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Legal Sports Betting in Ohio is Required by Law to Begin January 1, 2023
Sports Betting Tax Revenue Earmarked for the Purpose of Funding Educational Needs
Ohio’s Betting Market Joins 30+ U.S. States Including Four Neighboring States
The Cleveland Browns may be eliminated from the NFL’s upcoming playoffs, but that does not mean Ohio sports bettors have nothing to look forward to this winter since their legal sports gambling market is set to launch at 12:01 a.m. on January 1 and the countdown has begun.
It is an exciting time for Buckeye bettors and even more so for state lawmakers and industry insiders who have been working on legalizing, regulating, and launching a sports betting market there ever since it was signed into law by Governor Mike DeWine on December 22, 2021.
Built into that law is a stipulation that the sports betting market must launch by the new year or face stiff penalties, and the Ohio Casino Control Commission has done its best to stick to that deadline, and all signs are pointing to that first Buckeye bet happening at the stroke of midnight.
In fact, at Cincinnati’s Hard Rock Casino, the plan as we have already reported is for Banned MLB Legend and Gambler Pete Rose to Place First Legal Sports Bet in Ohio, a move that some haters found inappropriate while others are looking forward to witnessing that one-time event.
It will be the start of a new income stream for Ohioans who are used to seeing gambling money exit the state via illegal bookies and unregulated (and untaxed) offshore sportsbooks, this new market a shift in the opposite direction.
There is no telling how much tax revenue this new legal sports betting market in Ohio will generate, but whatever money is raised will be reinvested in projects that benefit residents, and according to the Revised Code section 5753.021, a 10% tax will be levied on sports gaming.
That tax revenue, according to that law, will go "for the purpose of funding the education needs of this state,” and then it breaks down the areas where that funding will be applied:
· Funding interscholastic athletics
· Funding other extracurricular activities for youth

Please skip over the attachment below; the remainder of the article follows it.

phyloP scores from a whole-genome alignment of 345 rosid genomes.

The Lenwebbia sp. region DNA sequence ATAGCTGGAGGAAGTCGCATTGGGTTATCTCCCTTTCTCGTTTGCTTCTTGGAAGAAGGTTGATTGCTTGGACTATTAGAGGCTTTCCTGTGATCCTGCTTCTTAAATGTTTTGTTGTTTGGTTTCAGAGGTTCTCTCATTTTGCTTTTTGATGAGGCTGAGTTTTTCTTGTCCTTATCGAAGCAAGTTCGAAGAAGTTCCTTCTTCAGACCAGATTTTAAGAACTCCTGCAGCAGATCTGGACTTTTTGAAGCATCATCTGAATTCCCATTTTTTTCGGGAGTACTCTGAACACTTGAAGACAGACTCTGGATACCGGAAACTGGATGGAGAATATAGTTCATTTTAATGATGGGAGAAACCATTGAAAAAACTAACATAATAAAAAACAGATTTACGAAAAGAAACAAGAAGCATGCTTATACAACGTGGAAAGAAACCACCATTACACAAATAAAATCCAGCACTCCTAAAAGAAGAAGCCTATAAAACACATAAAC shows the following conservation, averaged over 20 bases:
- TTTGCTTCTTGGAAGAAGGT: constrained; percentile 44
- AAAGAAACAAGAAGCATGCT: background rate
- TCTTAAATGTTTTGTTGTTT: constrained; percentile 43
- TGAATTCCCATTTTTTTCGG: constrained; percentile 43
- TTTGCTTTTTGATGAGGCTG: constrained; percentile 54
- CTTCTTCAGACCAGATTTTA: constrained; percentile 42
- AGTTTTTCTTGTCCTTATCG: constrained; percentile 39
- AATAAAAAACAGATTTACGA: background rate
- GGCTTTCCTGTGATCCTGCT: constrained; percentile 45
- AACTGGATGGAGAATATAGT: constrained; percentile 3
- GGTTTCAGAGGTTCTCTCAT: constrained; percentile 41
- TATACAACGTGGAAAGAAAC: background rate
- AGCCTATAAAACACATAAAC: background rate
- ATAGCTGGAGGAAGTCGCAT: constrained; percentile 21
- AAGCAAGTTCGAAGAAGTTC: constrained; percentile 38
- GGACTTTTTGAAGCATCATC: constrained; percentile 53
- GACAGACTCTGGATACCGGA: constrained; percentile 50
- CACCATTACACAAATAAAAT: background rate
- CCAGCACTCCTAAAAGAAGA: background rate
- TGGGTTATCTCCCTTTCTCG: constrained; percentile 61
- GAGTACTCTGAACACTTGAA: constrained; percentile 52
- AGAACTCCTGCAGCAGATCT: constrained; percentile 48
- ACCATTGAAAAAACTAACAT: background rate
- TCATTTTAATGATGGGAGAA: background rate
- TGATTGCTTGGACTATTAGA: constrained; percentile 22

· Funding efforts to alleviate problem sports gaming
· Defraying the costs of enforcing and administering the law governing sports gaming
As the OH sports betting market matures the amount of tax revenue it produces will grow, with potentially millions of new dollars going towards projects that might have in the past gotten ignored or delayed due to a lack of funding and priority, now getting the attention they deserve.
It’s the same fiscal recipe that is already working in plenty of other U.S. states.
Ohio is late to the sports betting party that technically started in May 2018 when the U.S. Supreme Court overturned PASPA and gave each state the right to legalize, regulate, and tax its own sports betting market, something over thirty states and counting have already done.
That includes some of Ohio’s closest neighbors – Michigan, Indiana, Pennsylvania, and West Virginia – all states with some form of legal sports betting now, most offering either retail or mobile options, with many offering both.
Ohio is known for its rabid sports fans – they love the NFLs Bengals and Browns and the MLB’s Reds and Guardians and the NBA’s Cavaliers - and now starting on Sunday those who bet can legally put money on their favorite teams and players, a happy new year indeed.
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Mike Lukas is a retired standup comedian turned freelance writer now living in Dallas, Texas, originally from Cleveland, Ohio. His love for the game of football and all things Cleveland Browns turned Mike into a pro blogger years ago. Now Mike enjoys writing about all thirty-two NFL teams, hoping to help football gamblers gain a slight edge in their pursuit of the perfect wager. Email: [email protected]More info on Mike Lukas
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